Anders's Angel:Heroes for Hire, Book 16(7)

By: Dale Mayer


“No regrets?” Anders asked Harrison. “You guys have found some pretty special women.”

“We have, indeed,” Harrison said. “We’ve been very lucky. And more single women are out there for you single guys, and we’re quite happy to have more couples join the fold.”

Dezi smirked as he walked to the fridge. “Good thing you got beer.” He brought out four and popped the caps on all of them. “I’m okay to meet up with somebody. But, with my luck, it won’t happen to me.”

“Why is that?” Harrison asked.

“Because it’s never me,” Dezi said. “Probably will be Reyes next.”

Reyes shook his head. “Nope. This job is Anders’s assignment. It’s his turn now.”

Anders held up his beer bottle and clinked it with the others. “We’ll see.” Inside he smiled. If they only knew.

*

Angelica pocketed her phone once again. The storm was coming in. On a clear night they sometimes could get reception up here, but the minute the storm arrived, they lost all telecommunications. She walked the few steps back to where the team was. The wind howled enough that they could hardly hear their own voices.

They were roped together and looking for the turnoff they needed to get down to their hut for the night. They hadn’t expected the storm to appear so hard or so fast. She was in the lead, taking over a good hundred yards back. It was just the three of them today as they took the turnoff to where they would stay for the night, to join their fourth team member.

And Angelica couldn’t wait to get inside. As much as she loved her work, she had to wonder sometimes about the psychotic nature of always working in such harsh winter temperatures. But thankfully she did a nice balance of field work versus lab work. If she could keep the report-writing at bay, she’d be even happier.

The wind picked up again, howling and whistling. With the ropes between them keeping them steady, they made their way slowly down the trail. They’d done this trip many, many times over the years. But this time she had a fourth person on her team, who had stayed at the cabin. Hannah hadn’t felt well that morning and had decided to stay in the hut rather than stress her body more in the extreme temperatures. She stayed inside the cabin, cooking meals and keeping the place warm for them.

Up ahead the smell of woodsmoke tantalized their nostrils as they headed toward the cabin. But the way was treacherous. Angelica had picks and spikes keeping her moving forward steadily. She kept the line taut behind her, not dragging anybody but not allowing any slack either. It was too hard to rein in a researcher when the slack picked up and someone fell.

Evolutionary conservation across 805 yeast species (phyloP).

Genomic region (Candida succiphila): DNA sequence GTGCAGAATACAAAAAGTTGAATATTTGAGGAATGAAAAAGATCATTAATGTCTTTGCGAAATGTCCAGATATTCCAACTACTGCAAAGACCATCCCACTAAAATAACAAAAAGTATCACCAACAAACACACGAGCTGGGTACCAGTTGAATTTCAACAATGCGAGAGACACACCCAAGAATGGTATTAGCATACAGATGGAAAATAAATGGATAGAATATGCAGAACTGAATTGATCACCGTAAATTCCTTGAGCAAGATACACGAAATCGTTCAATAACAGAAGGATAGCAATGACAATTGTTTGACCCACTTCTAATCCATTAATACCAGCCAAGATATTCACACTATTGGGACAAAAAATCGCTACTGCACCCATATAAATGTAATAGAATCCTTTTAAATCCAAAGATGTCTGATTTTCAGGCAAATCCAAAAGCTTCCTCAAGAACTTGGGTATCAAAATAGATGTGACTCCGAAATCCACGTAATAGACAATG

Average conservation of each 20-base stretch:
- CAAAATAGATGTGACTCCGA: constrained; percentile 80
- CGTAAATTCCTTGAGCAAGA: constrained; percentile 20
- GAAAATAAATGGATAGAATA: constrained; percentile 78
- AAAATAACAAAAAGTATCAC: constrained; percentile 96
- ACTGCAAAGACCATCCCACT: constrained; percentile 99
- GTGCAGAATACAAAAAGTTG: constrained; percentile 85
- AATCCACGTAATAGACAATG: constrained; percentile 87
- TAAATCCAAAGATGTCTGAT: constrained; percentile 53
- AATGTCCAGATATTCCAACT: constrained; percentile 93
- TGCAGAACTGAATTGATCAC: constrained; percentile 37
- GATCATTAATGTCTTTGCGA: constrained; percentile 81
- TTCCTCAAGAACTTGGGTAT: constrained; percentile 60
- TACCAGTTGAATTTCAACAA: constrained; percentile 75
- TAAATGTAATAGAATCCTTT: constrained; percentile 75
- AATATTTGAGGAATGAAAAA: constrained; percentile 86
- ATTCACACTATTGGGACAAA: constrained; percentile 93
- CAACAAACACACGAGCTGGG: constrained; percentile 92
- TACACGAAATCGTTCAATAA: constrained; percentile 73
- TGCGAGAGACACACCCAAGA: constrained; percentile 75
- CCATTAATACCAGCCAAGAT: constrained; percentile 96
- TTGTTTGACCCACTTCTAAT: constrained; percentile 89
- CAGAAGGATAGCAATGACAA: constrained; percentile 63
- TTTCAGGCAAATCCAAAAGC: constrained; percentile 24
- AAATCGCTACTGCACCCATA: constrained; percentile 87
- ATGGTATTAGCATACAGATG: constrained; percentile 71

They walked at a steady pace as the fog rose and the storm raged in. In whiteout conditions, this mountain was a killer. It was too easy to get lost and to freeze to death in minutes. But she had a great internal navigational system, and she had already taken stock of where they were going, so she kept her feet pointed in the right direction, and they trudged forward. As long as she kept the cliff edge to the right of her, she held steady.

And just enough of an indent remained in the snow from their morning trek to give her a bit of a trail to follow as well. She could hear somebody yell something from behind her, but the rope hadn’t jerked, so she didn’t worry about it. She kept moving. If the rope had been jerked back hard, that was a different story.

Up ahead the smoke smell got stronger and more welcoming. She could almost feel the heat reaching for her. Finally, after another fifty yards, the cabin came into view. The relief coming from the two men behind her was almost palpable. Continuing forward, she made it alongside the cabin. There they untied the ropes around their waists and then kicked their heavy boots to knock off some of the snow before she entered the initial part of the cabin, which was mostly a boot room. It was a necessary space to take off the snow gear before stepping into the inner recesses of the cabin.

The huts were small and compact, and they packed in a lot of people with multiple bunks up and down the walls. Climbers came here and stayed overnight. The only rules were to be kind and to help each other as needed and to leave the huts in good shape for the next occupants. Most of the time the system worked well. As she stepped in, she lifted her nose and sniffed. “I can’t say I’m sorry you weren’t feeling 100 percent today,” Angelica said to Hannah. “Nothing like coming back to a hot meal at the end of the day.”